The trauma the body receives after being shot is significant, even with a vest on. After being shot in the chest three times it took this man, who trains regularly to be physically fit for the intense situations he is faced with, four to six months to return to training! That's a significant recovery time for an impact injury. If you had a lighter vest on and were shot with a smaller caliper, so you survived, it would still cause a more significant blunt force injury than being shot with a higher caliper on a metal plated vest. This is because the metal spreads out the impact of the bullet over a larger surface area than these new lightweight models. 

These metal plated vests do weigh a significant amount. John loads out with about 180 rounds of .223 and .556 ammo, a med kit, trauma kit, and a forty five with ten "clips" (yes, he called them clips. He's been around a while), plus his vest and all hes gear weighs about sixty to seventy pounds. However, every bit of weight is worth it to know that you are going to walk away if it comes down to the integrity of your vest.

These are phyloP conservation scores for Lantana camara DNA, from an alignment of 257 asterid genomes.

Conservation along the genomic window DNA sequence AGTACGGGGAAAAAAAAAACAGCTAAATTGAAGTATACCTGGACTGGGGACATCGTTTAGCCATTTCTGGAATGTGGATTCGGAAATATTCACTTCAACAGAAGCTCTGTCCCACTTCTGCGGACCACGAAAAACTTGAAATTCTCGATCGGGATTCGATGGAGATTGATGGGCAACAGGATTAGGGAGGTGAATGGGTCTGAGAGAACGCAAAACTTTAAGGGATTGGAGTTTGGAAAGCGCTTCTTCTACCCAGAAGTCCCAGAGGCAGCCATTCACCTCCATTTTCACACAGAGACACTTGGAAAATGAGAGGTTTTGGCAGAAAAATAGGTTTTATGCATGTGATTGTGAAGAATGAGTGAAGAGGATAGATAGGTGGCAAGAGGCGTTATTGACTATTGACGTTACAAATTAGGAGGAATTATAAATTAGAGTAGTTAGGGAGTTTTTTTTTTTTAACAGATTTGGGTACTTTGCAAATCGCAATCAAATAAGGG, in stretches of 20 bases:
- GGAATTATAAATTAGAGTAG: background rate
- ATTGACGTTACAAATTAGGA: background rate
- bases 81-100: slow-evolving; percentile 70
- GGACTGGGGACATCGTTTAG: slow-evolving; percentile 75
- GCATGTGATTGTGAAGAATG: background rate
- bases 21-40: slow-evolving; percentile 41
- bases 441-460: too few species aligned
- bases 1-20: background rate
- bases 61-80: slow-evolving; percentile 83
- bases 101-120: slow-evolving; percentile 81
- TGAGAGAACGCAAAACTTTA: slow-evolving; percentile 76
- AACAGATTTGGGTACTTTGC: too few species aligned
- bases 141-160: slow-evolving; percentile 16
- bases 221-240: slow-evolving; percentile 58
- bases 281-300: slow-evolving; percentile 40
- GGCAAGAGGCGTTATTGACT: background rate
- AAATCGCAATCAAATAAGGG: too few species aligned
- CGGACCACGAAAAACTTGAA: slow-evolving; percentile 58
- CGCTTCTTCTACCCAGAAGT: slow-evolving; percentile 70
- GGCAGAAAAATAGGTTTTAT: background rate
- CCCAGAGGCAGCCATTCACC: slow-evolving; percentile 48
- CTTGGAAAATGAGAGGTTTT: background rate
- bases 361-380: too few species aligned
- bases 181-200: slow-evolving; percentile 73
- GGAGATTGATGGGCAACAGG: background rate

When it comes to purchasing a vest that you are going to keep for the possibility of societal collapse, you want something that is going to stand the test of time. Ultraviolet light is a destroyer and the newer vests can't stand up to it. However, metal plates can stand the test of time. You are more likely to wear out the vest carrying the plates and you will have to replace the vest now and again if you are training in it (as you should be). The metal plate vests are cheaper than the new fancy products and the new products keep driving the price down further. Which is ironic being that the metal plates offer superior protection.